Thursday, September 20, 2012

Dangerous Dreaming: Loyola Sleep Specialist Says REM Behavior Disorder Likely Underreported

MAYWOOD, Ill. - A troubling sleep disorder that causes sleepers to physically act out their dreams by kicking, screaming or falling out of bed may be more common than reported, according to Loyola University Medical Center sleep specialist Dr. Nabeela Nasir.

The condition is called REM behavior disorder. The sleeper, usually a man, will kick, punch, scream, thrash about or fall out of bed, potentially injuring himself or his partner.

"I don't think we have a clear idea of how prevalent it is," Dr. Nasir said. "Patients don't report it and doctors don't ask about it."

Dr. Nasir would like to raise awareness of the disorder because sufferers often can be treated successfully with medications. And even when medications don't work, patients can prevent injuries to themselves and their partners by safe-proofing their bedrooms, Dr. Nasir said.

REM behavior disorder occurs during rapid-eye movement (REM) sleep, when dreams occur. Normally, a sleeper's muscles don't move during dreams. But this temporary paralysis doesn't occur in patients with REM behavior disorder. They physically act out vivid dreams in which they are, for example, running, fighting, hunting, warding off attackers, etc.

REM behavior disorder belongs to a class of sleeping disorders called parasomnias, which also includes sleep walking and eating while sleeping.
REM behavior disorder occurs most often in men, typically after age 60. Many patients eventually develop Parkinson's disease or other neurodegenerative disorders - but this does not happen to everyone.

Many patients can be successfully treated with a class of medications called benzodiazepines. One such drug is clonazepam, which works by decreasing abnormal electrical activity in the brain. (Side effects may include daytime drowsiness and dependence.) Melatonin, a hormone that helps to regulate the sleep-wake cycle, also is being studied as a treatment.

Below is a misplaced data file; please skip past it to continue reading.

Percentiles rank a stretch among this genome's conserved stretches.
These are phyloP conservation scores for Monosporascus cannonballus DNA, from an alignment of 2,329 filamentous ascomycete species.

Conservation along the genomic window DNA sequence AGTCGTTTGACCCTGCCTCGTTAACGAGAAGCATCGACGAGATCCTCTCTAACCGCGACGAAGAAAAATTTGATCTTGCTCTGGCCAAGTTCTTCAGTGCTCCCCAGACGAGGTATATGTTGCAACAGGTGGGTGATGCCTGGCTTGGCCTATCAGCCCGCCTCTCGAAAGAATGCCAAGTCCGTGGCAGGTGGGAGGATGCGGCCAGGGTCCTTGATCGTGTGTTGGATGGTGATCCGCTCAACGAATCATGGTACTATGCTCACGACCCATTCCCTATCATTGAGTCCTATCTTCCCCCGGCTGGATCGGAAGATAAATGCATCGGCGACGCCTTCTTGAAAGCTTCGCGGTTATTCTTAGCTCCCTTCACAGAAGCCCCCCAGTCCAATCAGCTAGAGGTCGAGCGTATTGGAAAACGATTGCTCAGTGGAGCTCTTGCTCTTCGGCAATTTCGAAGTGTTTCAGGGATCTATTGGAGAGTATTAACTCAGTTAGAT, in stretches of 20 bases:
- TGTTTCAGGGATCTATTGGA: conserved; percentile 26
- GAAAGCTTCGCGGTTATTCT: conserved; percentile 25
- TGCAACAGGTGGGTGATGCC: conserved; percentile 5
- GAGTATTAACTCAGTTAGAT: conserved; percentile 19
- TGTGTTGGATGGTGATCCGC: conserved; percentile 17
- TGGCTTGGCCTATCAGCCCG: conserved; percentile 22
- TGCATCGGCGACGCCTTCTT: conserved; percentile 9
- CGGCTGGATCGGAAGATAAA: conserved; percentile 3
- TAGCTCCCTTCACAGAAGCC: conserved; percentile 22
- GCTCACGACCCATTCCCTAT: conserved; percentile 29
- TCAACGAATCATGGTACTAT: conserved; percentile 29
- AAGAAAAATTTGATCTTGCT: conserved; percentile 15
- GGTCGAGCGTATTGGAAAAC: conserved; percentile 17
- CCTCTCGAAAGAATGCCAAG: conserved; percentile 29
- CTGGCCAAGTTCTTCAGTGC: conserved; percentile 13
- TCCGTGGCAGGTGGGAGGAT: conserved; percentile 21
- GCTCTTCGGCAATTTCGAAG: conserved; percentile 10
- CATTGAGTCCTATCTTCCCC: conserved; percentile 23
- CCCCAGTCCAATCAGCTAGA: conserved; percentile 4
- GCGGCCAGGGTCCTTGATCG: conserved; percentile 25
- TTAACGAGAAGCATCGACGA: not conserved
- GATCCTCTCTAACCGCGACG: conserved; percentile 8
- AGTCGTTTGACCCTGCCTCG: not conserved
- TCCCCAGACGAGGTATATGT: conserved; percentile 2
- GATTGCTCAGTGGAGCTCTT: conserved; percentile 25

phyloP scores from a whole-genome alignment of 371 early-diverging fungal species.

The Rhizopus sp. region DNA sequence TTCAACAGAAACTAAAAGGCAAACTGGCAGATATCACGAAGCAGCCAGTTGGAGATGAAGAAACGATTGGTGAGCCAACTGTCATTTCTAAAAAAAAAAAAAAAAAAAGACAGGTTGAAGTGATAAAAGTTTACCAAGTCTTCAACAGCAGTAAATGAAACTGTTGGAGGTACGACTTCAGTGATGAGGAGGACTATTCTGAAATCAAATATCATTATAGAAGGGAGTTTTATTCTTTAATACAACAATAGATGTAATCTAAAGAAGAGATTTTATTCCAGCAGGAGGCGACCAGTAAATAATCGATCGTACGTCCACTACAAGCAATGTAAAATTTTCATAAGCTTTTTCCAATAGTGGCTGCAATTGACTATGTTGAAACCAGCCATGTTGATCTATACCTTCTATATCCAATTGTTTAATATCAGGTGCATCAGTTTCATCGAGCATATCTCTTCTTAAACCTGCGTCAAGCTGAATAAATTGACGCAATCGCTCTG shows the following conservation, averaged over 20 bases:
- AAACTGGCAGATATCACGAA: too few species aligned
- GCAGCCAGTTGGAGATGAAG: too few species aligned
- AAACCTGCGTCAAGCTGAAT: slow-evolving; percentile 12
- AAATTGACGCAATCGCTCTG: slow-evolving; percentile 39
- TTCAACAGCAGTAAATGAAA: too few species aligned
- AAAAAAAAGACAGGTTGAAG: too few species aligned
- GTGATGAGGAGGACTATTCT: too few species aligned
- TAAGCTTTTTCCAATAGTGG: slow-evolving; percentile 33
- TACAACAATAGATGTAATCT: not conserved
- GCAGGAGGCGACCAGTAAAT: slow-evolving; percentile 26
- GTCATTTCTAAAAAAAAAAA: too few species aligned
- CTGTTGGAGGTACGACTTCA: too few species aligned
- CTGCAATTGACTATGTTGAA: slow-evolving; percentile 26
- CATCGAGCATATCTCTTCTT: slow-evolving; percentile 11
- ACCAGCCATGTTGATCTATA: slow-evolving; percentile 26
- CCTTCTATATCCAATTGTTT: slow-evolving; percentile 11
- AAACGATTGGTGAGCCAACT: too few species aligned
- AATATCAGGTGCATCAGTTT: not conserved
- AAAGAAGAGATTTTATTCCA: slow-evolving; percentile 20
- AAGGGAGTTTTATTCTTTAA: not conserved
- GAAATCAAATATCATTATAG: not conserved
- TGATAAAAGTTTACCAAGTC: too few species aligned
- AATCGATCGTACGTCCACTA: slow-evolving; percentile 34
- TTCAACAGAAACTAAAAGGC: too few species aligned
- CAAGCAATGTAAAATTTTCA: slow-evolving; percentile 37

Dr. Nasir recommends safe-proofing the bedroom. For example: Sleep on a mattress on the floor; clear the room of furniture and objects that could cause injury, such as glass lamps; and sleep alone, if necessary.

Not all dream enactments are caused by REM behavior disorder. In some people, alcohol or antidepressants can trigger dream enactments, Dr. Nasir said. Patients who act out their dreams, or experience other sleep disorders, should see a sleep specialist, Dr. Nasir said.

Dr. Nasir is an assistant professor in the Department of Neurology of Loyola University Chicago Stritch School of Medicine. She is board certified in Neurology and Sleep Medicine and is a Diplomat of the American Board of Sleep Medicine.

About Loyola University Health System

Loyola University Health System (LUHS) is a member of Trinity Health. Based in the western suburbs of Chicago, LUHS is a quaternary care system that includes Loyola University Medical Center (LUMC), located on a 61-acre campus in Maywood, Gottlieb Memorial Hospital (GMH), on a 36-acre campus in Melrose Park, and convenient locations offering primary and specialty care services throughout Cook, Will and DuPage counties. At the heart of LUMC is a 547-licensed-bed hospital that houses the Center for Heart & Vascular Medicine, the Cardinal Bernardin Cancer Center, a Level 1 trauma center, a burn center, a children's hospital, Loyola Outpatient Center, and Loyola Oral Health Center. The campus also is home to Loyola University Chicago Stritch School of Medicine, Loyola University Chicago Marcella Niehoff School of Nursing and the Loyola Center for Fitness. The GMH campus includes a 254-licensed-bed community hospital, a Professional Office Building with 150 private practice clinics, an adult day care program, the Gottlieb Center for Fitness, the Loyola Center for Metabolic Surgery and Bariatric Care and the Loyola Cancer Care & Research at the Marjorie G. Weinberg Cancer Center at Melrose Park.

Trinity Health is one of the largest multi-institutional Catholic health care delivery systems in the nation. It serves people and communities in 22 states from coast to coast with 93 hospitals, and 120 continuing care locations — including home care, hospice, PACE and senior living facilities — that provide nearly 2.5 million visits annually.